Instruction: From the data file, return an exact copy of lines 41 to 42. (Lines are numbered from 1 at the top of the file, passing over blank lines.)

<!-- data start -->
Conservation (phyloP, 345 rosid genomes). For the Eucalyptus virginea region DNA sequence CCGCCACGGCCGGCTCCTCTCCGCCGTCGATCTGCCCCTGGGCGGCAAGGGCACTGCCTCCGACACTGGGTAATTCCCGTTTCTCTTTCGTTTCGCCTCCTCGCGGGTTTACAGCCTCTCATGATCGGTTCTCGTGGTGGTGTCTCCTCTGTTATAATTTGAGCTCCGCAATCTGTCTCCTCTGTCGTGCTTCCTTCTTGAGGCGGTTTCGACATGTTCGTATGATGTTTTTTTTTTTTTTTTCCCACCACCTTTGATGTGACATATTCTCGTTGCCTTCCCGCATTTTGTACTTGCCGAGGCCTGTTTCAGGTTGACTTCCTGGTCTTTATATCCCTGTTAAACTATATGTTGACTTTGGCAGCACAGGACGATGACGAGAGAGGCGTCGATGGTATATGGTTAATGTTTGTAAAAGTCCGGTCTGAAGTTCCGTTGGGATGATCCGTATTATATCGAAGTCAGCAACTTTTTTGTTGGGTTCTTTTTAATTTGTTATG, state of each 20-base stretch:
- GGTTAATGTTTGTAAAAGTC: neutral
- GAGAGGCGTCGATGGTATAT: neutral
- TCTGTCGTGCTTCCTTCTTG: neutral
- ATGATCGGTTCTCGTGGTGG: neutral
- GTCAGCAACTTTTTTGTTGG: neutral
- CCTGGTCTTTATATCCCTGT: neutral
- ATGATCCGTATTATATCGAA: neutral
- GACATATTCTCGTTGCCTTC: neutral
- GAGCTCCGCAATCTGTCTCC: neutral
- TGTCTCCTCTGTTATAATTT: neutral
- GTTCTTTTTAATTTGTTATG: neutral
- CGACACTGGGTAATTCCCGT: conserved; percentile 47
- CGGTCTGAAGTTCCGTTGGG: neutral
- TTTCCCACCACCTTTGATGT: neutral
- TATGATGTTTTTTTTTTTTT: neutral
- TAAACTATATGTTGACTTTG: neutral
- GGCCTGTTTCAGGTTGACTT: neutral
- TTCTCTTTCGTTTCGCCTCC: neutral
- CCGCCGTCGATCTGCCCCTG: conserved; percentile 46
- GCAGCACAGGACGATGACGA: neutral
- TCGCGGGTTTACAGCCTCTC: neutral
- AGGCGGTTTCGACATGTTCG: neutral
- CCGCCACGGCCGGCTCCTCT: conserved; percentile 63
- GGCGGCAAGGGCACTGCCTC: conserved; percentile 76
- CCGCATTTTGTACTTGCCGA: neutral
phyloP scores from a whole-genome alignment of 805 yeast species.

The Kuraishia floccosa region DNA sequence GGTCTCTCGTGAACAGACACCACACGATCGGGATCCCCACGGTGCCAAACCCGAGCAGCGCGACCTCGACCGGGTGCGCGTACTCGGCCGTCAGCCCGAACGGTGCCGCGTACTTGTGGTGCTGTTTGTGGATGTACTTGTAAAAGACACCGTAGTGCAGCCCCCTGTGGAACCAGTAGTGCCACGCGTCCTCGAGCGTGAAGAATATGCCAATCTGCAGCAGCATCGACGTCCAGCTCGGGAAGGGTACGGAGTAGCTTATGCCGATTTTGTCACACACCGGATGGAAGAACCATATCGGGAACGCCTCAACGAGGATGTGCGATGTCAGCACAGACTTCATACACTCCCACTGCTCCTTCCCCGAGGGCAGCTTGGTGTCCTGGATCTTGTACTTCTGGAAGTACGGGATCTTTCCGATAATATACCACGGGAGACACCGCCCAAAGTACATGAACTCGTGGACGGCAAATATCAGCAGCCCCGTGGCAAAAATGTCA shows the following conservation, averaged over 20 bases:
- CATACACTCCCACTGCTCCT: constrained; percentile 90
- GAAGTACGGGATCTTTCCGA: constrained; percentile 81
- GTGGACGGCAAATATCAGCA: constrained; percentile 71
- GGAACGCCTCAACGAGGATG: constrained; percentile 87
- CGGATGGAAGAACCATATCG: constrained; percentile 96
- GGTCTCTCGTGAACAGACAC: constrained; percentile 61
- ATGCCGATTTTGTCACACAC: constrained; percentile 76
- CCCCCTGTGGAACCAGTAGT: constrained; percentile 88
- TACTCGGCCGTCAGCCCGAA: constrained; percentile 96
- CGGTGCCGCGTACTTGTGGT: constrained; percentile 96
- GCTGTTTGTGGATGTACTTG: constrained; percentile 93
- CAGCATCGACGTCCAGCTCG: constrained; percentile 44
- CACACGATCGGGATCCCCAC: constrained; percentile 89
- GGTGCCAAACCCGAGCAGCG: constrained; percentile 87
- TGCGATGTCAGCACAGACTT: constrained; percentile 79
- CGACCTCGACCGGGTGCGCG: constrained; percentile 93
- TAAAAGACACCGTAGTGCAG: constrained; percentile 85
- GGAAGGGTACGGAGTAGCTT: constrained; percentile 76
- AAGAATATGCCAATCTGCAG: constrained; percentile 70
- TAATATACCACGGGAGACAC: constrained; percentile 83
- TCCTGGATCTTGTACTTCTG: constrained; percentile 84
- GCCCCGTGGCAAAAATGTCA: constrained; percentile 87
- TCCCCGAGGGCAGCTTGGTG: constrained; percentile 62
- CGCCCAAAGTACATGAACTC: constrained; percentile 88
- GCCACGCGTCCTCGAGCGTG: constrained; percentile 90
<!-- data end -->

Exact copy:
- CACACGATCGGGATCCCCAC: constrained; percentile 89
- GGTGCCAAACCCGAGCAGCG: constrained; percentile 87